I am so, so happy that my idea was heard and is now actually going to happen. Lots of young people have great ideas but they think that no one will have the time to listen to them, or won't bother to actually carry them out. So I hope this can be an example to inspire other people that anything is possible. If you have an idea, keep pushing because one day, someone will listen!
Eventually Grazia issued a very tight-lipped 82 word 'response' that apologised for the offence caused but didn't say sorry for making backyard breeding seem hip and trendy. The few hundred angry folk started breeding and became thousands.
But what about the paywalls? This was touched on in the BBC programme, but no ideas were forthcoming on the question of whether paywalls on news sites can survive or how content providers can afford to keep on publishing news without charging. Why not?
They're not a daily newspaper but a niche weekly magazine assumed by all to appeal only to a young demographic? Many of the commentariat think not. And there is certainly an argument that NME's readership is teenagers who, unlike Evening Standard fans, are not going to pick up a free copy to read on their commute to work.
On 8 July 2005 I opened a copy of The Times and was disturbed to see a familiar face staring back at me from the front page. For a few minutes I struggled to work out why I knew this man. Then I realized it was a photograph taken on an assignment I had been on and I had interviewed the leader of Britain's first suicide bombers.
I found it oddly comfortable to return to writing a heroine rather than a hero - my first female lead since I wrote The Chosen One, published under my pseudonym, Sam Bourne, in 2010. I instantly felt at ease, guided by that sense that I knew Madison - how she would think, how she would speak, even how she would try to get to sleep in the long, slow hours of the night.
With Beyond the Bombings we've been deliberate to use our What's Working approach to news to focus on constructive, solution-led journalism. We will be publishing an interview with 7/7 survivor Gill Hicks who lost her legs and became a motivational speaker and anti-extremism campaigner. We'll have a blog from Esther Hyman, whose sister died in the attacks and who is raising money for an online anti-extremism course. We've also written a profile of Paul Dadge, the 'reluctant hero' who helped a woman with the white face mask in a famous picture. The London bombings touched people from across Britain, including our own news editor Jacqueline Housden who was on one of the tube trains which was attacked and is returning to work at HuffPost UK after giving birth to her first child. These are all remarkable stories which highlight the ability of wounds, no matter how deep, to heal.
As the sun sets on another Cannes Lions Festival, and members of the advertising industry get used to drinking something other than champagne (it's a hard life ;), we reflect on one key takeaway: adverting is changing.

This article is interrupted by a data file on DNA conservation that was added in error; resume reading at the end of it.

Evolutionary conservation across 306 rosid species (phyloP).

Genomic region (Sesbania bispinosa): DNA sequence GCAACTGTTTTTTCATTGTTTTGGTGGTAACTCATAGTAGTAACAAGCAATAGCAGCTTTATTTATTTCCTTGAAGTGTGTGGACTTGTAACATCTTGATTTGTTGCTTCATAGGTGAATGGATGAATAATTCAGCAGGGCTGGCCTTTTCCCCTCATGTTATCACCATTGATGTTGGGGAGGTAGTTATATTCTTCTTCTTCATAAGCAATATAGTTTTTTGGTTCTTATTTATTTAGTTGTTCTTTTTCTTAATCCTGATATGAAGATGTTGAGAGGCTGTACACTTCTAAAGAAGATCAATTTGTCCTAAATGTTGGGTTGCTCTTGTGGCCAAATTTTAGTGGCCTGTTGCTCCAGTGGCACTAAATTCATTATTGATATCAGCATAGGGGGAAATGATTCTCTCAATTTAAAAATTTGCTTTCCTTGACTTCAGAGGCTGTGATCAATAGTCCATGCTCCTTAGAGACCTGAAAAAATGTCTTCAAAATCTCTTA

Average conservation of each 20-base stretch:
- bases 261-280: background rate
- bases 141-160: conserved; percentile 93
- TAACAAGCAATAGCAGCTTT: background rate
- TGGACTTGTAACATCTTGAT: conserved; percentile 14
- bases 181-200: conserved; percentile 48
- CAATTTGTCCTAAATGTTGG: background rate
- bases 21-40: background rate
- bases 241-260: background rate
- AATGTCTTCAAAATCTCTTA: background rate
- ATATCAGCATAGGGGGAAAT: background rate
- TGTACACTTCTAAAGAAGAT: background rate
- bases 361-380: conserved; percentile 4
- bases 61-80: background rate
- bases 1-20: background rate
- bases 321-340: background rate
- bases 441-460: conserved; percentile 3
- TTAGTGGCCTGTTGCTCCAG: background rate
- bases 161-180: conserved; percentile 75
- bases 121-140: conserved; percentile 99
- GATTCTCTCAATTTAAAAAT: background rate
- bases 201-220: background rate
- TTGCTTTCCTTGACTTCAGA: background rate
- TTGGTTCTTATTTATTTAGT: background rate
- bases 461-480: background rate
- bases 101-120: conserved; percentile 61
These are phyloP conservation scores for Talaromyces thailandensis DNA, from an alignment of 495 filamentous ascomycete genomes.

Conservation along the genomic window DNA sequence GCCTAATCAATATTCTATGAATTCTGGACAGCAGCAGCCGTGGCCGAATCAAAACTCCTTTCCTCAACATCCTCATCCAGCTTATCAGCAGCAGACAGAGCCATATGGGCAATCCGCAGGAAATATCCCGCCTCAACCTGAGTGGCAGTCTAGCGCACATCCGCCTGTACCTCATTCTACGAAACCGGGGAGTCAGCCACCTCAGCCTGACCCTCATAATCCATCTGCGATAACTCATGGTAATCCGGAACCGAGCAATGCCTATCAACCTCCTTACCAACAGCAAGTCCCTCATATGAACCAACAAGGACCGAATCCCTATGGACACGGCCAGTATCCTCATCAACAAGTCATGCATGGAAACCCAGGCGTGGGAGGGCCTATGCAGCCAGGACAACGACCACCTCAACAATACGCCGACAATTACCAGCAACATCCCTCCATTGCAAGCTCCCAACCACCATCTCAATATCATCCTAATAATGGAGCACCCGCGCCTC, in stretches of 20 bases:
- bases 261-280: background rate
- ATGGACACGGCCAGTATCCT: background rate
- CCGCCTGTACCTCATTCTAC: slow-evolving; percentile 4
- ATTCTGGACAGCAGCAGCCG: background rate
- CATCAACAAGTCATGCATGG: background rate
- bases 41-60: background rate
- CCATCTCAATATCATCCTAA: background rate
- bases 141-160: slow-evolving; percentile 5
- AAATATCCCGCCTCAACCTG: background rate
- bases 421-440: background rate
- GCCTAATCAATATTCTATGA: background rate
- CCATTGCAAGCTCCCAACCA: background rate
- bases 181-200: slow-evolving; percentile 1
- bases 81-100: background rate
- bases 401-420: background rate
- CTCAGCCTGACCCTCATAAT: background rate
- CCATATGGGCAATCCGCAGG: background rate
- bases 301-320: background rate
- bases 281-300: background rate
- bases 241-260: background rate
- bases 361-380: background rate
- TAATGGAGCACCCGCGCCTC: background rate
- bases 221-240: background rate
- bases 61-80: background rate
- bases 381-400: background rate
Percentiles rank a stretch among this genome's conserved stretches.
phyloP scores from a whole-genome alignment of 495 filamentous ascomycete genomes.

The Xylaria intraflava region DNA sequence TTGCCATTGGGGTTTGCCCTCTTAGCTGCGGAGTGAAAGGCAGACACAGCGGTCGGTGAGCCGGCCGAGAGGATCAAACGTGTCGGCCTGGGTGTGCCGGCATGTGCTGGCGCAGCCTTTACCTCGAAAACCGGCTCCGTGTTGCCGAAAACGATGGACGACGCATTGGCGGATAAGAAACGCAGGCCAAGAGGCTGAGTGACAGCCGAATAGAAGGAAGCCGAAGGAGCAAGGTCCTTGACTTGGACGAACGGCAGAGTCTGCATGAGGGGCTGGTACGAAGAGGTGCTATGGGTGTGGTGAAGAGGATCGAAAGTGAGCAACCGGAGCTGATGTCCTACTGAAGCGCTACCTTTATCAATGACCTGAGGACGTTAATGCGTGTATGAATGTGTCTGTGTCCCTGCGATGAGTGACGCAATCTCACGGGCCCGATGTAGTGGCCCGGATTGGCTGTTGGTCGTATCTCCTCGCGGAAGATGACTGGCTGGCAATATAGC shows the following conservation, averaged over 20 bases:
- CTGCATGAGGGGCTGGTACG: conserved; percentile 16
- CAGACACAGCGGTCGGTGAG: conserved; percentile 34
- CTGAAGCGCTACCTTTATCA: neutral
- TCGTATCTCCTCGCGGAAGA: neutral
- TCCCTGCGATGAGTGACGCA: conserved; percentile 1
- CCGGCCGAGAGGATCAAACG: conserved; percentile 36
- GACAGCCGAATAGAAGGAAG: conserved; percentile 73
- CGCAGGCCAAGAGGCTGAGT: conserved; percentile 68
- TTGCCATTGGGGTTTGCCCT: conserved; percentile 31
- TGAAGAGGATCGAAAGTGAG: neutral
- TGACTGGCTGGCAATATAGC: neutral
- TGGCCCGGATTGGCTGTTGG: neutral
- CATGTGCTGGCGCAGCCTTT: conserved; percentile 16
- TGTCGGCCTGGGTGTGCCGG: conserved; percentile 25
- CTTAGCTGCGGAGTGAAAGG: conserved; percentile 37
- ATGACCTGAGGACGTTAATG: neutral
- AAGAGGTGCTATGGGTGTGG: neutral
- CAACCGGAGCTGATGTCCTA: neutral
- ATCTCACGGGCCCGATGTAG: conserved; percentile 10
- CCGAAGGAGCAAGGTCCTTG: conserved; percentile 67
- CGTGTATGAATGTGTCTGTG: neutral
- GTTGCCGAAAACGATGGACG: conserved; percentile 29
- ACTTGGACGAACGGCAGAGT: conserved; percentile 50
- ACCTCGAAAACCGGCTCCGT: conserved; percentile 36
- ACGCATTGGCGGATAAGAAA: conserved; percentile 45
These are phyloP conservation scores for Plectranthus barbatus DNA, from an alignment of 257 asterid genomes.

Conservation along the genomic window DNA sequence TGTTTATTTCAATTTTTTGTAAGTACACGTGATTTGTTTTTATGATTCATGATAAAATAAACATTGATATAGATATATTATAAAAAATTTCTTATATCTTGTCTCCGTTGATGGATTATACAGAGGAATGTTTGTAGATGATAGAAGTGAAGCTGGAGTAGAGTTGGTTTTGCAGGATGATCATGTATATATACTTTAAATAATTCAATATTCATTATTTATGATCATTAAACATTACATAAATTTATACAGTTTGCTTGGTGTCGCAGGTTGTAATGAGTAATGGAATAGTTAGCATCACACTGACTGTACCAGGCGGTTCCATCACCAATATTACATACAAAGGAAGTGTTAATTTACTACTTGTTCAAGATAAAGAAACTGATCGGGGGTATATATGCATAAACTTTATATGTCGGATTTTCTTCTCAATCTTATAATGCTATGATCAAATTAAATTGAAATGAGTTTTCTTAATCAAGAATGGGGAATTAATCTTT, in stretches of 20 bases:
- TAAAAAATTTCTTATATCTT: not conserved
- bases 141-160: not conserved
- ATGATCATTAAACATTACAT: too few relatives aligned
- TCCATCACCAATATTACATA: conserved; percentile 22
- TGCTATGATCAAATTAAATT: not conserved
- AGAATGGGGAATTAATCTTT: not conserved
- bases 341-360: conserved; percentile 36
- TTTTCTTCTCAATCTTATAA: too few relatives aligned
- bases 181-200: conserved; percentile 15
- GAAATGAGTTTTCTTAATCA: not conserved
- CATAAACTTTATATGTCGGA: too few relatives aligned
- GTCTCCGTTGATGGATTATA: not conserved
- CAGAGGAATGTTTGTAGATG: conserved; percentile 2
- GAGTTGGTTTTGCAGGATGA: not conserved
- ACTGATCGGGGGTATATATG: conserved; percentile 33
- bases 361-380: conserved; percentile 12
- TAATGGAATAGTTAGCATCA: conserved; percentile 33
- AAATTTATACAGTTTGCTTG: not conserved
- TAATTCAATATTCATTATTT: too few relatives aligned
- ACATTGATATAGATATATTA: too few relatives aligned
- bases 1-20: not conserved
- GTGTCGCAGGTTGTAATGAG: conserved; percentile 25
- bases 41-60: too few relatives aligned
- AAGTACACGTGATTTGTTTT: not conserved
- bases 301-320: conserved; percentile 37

Discriminating against race is unacceptable but so is discriminating against mental health. The media are in a powerful position, they can either educate a lot of people or cause a lot of damage. It's about time they stepped up and began educating instead of sensationalising and discriminating.
If you get a bit seasick when you see a celebrity showing support for a humanitarian cause or being vocal about politics it's because your boring, staid, rigid boat has been rocked. Shame on your limited expectations, they need to embrace a healthy open-mindedness.
You were lucky enough to have many things handed to you on a plate David. You do not know the struggle of trying to find where you fit in or feeling like a misfit in a society where you 'should' know where you want to be in 5 years time. Please think about the choices you are making.
YouTube and its vloggers are the future of entertainment as we know it; but if it's to stay as popular and widespread as it is today then it needs to have its content creators conform to the same kinds of regulations television and other forms of media do. With fame comes a certain responsibility - and these new YouTube celebrities need to take that upon themselves.
Why is it that Feminism is a word with negative connotations? If you ask the British public whether they are in favour of equality the vast majority will say yes, they definitely are. They will rightly argue that we fought for it in the past and we pursue it in the present for ourselves and future generations. Now ask them if they are a feminist...
The most important moment I will remember personally, the time the Prince stepped in and told a group of very unhappy soldiers to 'back the f**k off' and leave me alone. The morning Harry had to come to my rescue, word had got round among the other regiment about what had happened between me and one of their own, and a group of angry sergeants wanted my blood - because to them, I was obviously to blame. Harry caught wind of the situation and confronted the older non-commissioned officers, and made, quite clear, that they would be for the high jump if they gave me another second's hassle over the issue - my sexuality.
Some parents, deciding they simply can't afford to keep their children, take them to the hospital and leave them there. Others are so broken by the stress of the financial crisis that they can no longer care for their sons and daughters.
In 2007 the most downloaded image of fatherhood was a dad playing football with his son. That undoubtedly reinforces the stereotype and is now beginning to feel a little clichéd, it comes as no surprise then that the most downloaded image of a father in 2015 shows a dad reading a tablet with his daughter.